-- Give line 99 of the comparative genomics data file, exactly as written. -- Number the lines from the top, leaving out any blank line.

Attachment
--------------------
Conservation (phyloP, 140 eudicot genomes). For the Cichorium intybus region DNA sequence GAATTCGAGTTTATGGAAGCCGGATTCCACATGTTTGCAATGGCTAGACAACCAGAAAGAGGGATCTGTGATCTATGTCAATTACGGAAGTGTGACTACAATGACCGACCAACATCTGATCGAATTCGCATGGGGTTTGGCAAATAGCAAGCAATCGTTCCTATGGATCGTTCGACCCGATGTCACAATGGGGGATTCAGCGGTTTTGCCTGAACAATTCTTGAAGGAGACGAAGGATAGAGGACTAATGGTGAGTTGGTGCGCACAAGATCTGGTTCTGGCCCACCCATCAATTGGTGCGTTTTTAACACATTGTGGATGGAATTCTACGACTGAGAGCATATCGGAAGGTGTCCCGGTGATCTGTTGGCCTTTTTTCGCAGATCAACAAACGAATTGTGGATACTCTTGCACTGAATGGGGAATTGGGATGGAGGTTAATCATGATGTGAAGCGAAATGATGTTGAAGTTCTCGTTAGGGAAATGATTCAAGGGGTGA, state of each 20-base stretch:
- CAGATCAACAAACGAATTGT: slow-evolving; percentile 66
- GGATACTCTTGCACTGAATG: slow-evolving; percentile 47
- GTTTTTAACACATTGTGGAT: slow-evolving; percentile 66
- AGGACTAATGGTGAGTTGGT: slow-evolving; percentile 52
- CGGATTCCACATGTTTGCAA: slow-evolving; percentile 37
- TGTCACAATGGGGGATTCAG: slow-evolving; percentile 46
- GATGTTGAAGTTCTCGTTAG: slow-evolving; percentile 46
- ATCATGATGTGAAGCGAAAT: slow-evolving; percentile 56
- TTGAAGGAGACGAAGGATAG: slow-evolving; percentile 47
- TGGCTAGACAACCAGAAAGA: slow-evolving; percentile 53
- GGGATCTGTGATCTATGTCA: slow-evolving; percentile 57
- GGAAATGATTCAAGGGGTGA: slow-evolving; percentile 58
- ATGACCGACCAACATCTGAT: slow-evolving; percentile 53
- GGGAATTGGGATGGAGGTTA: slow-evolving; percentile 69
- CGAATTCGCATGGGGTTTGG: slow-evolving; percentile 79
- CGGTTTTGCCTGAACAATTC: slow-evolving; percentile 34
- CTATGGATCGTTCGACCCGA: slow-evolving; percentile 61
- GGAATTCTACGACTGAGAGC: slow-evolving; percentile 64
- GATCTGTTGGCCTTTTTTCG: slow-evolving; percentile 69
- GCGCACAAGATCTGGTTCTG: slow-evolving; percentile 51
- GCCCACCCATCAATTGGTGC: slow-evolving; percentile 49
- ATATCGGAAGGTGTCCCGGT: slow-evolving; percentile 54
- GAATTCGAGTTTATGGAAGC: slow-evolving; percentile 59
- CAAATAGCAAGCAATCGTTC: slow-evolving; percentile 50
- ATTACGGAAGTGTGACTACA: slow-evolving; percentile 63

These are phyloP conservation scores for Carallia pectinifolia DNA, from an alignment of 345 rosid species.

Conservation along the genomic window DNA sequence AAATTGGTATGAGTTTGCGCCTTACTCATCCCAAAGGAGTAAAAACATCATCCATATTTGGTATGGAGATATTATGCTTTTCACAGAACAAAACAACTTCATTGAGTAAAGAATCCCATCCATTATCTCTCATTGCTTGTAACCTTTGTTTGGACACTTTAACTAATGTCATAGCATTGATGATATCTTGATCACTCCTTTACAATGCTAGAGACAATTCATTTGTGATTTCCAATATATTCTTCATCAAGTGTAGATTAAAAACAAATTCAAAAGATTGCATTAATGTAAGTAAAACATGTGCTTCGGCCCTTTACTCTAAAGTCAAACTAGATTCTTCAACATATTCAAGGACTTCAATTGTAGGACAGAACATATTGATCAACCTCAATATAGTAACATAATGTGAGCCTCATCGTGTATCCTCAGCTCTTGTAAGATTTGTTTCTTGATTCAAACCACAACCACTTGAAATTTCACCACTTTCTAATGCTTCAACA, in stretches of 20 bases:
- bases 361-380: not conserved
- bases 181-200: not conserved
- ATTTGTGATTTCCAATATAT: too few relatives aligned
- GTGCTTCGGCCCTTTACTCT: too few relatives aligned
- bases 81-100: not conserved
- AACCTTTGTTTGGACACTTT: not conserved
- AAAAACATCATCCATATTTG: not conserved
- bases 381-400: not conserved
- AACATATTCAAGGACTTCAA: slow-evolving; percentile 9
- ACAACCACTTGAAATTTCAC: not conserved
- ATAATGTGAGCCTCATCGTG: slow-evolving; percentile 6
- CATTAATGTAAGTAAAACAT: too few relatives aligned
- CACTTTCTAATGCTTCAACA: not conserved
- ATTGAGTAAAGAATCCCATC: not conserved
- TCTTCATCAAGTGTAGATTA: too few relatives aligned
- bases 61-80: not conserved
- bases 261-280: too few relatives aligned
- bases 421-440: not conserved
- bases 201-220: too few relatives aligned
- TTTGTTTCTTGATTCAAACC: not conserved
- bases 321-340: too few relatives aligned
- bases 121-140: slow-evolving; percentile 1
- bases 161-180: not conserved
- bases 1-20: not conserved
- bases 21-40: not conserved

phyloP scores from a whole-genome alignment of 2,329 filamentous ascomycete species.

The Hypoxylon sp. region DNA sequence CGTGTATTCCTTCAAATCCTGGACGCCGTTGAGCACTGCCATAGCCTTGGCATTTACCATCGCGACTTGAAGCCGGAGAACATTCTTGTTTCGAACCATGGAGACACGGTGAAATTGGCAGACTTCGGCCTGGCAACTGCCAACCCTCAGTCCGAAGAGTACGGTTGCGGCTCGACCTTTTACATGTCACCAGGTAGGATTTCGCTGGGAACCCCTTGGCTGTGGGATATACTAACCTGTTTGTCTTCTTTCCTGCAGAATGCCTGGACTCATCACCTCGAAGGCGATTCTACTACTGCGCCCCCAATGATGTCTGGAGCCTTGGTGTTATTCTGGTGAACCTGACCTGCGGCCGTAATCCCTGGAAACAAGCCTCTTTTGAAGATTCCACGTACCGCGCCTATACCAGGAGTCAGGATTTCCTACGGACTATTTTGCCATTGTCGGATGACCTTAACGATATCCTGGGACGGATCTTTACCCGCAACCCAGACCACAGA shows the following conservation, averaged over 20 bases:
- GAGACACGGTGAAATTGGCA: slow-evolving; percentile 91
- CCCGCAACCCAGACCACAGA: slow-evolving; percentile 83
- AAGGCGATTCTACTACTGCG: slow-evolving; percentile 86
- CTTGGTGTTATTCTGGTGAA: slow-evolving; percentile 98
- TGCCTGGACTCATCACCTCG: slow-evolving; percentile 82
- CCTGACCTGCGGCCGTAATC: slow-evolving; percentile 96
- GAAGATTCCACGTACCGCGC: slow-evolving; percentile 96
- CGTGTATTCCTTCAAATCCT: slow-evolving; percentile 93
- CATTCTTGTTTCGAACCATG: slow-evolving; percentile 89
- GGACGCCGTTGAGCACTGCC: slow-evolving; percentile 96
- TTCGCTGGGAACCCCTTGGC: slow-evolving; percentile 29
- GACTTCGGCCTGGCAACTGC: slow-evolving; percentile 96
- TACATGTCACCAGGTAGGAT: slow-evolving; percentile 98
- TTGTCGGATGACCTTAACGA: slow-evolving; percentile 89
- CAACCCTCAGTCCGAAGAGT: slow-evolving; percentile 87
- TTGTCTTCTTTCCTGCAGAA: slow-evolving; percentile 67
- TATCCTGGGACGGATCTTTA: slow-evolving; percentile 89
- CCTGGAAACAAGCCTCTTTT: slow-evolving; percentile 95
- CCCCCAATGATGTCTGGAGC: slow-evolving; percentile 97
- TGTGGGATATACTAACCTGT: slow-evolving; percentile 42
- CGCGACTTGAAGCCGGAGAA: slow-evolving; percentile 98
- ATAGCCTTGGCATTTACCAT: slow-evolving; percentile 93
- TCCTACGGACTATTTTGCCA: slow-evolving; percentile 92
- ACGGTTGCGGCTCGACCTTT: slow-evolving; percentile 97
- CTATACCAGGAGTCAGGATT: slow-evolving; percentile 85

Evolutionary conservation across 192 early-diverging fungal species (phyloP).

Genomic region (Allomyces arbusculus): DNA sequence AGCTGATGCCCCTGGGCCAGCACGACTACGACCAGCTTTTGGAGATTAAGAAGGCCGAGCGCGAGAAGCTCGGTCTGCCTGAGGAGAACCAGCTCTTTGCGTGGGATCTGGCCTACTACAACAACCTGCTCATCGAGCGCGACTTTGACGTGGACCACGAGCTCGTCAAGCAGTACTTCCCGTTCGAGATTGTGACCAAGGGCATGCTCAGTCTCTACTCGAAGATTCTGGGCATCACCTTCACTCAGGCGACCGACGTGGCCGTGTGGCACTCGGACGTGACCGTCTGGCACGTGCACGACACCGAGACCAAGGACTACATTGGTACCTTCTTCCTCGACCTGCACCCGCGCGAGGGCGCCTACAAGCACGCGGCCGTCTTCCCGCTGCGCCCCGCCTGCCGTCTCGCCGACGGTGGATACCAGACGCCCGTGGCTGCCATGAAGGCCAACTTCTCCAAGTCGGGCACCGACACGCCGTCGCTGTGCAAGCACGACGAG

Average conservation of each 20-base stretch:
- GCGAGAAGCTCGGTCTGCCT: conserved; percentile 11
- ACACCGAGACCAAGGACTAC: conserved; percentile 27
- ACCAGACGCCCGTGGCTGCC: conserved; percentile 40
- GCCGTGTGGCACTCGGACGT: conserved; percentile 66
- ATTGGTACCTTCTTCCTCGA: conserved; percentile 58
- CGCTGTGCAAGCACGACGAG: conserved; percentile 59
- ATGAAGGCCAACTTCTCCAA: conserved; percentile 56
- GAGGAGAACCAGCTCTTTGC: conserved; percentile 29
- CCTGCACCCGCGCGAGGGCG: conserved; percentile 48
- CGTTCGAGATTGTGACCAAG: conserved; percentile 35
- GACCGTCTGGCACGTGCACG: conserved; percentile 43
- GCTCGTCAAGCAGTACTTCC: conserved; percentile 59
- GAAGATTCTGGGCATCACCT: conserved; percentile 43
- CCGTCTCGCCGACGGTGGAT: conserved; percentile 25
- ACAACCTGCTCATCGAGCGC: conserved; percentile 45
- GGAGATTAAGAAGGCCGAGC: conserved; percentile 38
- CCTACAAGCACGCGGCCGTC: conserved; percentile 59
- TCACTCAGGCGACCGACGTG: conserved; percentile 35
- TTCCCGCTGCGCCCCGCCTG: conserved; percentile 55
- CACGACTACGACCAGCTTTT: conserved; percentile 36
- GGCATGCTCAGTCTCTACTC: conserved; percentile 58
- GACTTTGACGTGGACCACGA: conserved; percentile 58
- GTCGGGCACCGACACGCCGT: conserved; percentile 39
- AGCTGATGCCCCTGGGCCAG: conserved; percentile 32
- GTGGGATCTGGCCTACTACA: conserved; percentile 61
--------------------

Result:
- GGAGATTAAGAAGGCCGAGC: conserved; percentile 38